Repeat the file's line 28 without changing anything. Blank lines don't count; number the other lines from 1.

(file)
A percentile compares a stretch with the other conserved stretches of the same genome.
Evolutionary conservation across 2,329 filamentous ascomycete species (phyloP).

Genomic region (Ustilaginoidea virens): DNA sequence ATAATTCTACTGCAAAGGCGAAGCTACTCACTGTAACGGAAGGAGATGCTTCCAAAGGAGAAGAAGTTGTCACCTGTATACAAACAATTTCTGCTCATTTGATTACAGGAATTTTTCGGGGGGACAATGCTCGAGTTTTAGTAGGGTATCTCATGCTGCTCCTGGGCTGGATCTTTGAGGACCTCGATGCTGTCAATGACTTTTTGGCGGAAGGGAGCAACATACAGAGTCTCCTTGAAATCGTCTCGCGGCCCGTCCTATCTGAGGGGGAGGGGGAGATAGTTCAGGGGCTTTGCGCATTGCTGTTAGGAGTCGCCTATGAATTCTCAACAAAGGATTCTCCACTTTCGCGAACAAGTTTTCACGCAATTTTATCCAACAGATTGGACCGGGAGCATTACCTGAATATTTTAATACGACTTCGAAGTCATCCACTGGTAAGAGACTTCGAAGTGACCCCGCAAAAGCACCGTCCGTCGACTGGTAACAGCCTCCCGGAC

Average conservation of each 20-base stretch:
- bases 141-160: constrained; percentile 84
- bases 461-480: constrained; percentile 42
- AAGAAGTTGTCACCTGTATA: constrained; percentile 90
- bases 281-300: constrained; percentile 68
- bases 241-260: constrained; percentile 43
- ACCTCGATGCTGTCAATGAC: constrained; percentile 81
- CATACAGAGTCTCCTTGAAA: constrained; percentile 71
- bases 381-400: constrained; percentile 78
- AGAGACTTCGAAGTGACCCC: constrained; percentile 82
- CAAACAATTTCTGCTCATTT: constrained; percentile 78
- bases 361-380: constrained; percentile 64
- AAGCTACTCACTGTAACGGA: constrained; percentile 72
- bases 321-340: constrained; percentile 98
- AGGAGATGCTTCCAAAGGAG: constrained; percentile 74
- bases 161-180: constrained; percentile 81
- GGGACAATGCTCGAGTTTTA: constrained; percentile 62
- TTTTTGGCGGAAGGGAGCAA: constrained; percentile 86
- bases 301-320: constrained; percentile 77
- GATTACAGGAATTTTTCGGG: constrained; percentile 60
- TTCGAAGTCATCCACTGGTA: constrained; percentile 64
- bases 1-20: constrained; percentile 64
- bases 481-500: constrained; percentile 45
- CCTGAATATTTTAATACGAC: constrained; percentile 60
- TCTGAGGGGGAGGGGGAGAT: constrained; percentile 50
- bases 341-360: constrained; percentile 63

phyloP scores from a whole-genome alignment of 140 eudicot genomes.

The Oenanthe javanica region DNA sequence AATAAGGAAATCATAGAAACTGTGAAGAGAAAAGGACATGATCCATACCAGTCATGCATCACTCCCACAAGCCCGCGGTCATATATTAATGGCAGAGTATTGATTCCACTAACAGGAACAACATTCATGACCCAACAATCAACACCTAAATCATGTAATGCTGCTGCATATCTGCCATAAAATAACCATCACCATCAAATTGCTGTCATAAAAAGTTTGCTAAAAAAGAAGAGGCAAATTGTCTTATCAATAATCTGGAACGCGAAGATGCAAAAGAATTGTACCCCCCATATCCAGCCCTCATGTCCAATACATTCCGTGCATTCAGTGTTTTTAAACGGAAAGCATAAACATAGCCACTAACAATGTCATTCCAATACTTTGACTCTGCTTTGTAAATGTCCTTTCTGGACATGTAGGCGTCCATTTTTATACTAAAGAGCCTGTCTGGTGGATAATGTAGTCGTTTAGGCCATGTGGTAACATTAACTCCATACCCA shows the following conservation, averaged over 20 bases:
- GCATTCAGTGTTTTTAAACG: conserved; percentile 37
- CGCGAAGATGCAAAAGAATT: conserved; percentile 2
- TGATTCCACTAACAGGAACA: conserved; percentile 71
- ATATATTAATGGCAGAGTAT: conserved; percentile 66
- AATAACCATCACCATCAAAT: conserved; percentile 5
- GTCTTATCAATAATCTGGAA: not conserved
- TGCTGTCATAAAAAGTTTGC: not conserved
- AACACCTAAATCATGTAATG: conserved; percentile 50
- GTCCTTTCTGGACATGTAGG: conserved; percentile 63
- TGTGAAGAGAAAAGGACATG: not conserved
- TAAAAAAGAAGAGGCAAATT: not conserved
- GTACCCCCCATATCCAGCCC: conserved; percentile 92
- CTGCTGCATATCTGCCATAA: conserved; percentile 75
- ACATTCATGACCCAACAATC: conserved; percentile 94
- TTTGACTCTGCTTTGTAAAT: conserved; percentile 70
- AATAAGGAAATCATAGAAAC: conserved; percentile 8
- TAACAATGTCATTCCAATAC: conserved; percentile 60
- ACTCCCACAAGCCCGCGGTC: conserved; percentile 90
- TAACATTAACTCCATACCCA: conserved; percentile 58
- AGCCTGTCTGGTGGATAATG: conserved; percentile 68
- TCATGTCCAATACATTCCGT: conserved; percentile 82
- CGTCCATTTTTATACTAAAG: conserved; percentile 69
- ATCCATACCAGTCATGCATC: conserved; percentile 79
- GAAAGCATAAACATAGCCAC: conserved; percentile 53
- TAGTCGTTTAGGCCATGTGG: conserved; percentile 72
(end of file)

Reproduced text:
- TCTGAGGGGGAGGGGGAGAT: constrained; percentile 50